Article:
31 May 2017
The ‘Development in the Face of Global Inequalities’ conference held at the Institut Barcelona D’estudis Internacionals (IBEI) in Spain saw the coming together of scholars, practitioners and policymakers from across the world to explore new ways to address the pressing challenges of the distribution of resources in the capitalist world economy.
I attended this conference as part of the team working on ESID’s project ‘Have newly created Indian states promoted inclusive development? A comparison of Jharkhand and Chhattisgarh’, where we presented our paper on the sub-national political settlements of the two study states. The two days of the conference that I attended were full of thought-provoking ideas around themes of natural resources, finance and sustainability and rethinking the politics of development beyond institutions.
With three days of very exciting-sounding panels, it was a tough call to decide which to attend. One panel that I particularly enjoyed was on social provisioning and development. It was fascinating to hear about the subnational analysis of Chile and to see how the relations between political actors and lower-level officials in the healthcare system lead to inequalities among the subnational units themselves. This resonates with our own work on the subnational political settlement and its role in development in India. This was much to my delight, since questions on the relationship between political actors and officials or functionaries in a state and the role of patronage have always intrigued me, having witnessed it in numerous ways during our own fieldwork.
Another interesting presentation was on the social subnational inequalities in health outcomes in Columbia and Peru, where the role of a healthy decentralisation model, along with policy adaptability and the strength and autonomy of the technocrats, enables the push for better health outcomes.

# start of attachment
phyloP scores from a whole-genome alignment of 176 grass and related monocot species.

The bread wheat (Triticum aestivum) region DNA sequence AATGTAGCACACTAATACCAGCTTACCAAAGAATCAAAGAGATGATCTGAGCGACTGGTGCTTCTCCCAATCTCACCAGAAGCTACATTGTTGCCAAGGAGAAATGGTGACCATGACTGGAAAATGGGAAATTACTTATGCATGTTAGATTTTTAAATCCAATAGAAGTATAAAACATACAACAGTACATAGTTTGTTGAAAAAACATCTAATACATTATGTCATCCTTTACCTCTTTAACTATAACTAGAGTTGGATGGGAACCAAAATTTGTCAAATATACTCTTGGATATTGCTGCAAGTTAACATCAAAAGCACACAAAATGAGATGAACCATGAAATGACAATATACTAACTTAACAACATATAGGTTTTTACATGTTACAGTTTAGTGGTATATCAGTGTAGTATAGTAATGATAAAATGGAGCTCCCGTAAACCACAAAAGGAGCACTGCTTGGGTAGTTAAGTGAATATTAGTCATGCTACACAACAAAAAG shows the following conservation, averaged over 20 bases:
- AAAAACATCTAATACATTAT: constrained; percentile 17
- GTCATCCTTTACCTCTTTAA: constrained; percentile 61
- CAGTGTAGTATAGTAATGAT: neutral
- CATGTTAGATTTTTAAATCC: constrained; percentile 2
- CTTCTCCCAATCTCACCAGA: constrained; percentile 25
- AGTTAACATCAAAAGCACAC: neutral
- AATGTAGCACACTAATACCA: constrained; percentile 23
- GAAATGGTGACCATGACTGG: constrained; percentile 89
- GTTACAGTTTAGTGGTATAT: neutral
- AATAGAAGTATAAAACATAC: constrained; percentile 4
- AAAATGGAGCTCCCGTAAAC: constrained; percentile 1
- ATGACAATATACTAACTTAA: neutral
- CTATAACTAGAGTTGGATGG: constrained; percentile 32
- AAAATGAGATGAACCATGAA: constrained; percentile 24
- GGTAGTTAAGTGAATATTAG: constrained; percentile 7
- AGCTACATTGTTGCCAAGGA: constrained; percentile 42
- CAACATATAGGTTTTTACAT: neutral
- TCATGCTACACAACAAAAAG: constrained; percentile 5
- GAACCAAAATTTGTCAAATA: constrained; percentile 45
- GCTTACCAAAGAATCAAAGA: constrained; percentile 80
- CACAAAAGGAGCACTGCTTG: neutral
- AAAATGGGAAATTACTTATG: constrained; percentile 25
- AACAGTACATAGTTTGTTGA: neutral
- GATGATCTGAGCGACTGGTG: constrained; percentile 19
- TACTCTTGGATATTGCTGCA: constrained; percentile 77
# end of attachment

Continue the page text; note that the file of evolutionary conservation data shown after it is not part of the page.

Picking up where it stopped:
An extremely enriching session, which I felt privileged to attend given the extraordinary speakers, was the debate on social democratic development in the global south. With eminent scholars, Patrick Heller and Salvatore Babones, discussing John Harriss and OlleTornquist’s latest edited book, ‘Rethinking Social Democratic Development’, getting to this Saturday morning session was well worth it.
This work, comparing social democratic development in Scandinavia and India, sought to explore the possibilities for the reinvention of social democracy. What fascinated me the most about this work was the stellar comparison linking the experiences of social democracy in Sweden and Norway to that of Kerala in south India and the search for alternative dynamics that may be able to foster viable and democratic counter-movements in response to the protests against the existing order and the new quests for social democracy in the global south. An interesting and very pertinent question raised was that of the effect of state capacity of the two areas in terms of their outcomes. This, again, was particularly insightful for me, since we have been trying to establish the relationship between state capacity and development outcomes in our work.
On the other hand, with the conference being held in the beautiful city of Barcelona, downtime proved to be very enjoyable, exploring the city, the local architecture, culture and food. The conference gave me an opportunity to interact with individuals from different parts of the world with whom I happened to share academic interests. This made for enriching discussions over tapas, while also having the opportunity to explore the streets of Barcelona and its multitude of offerings.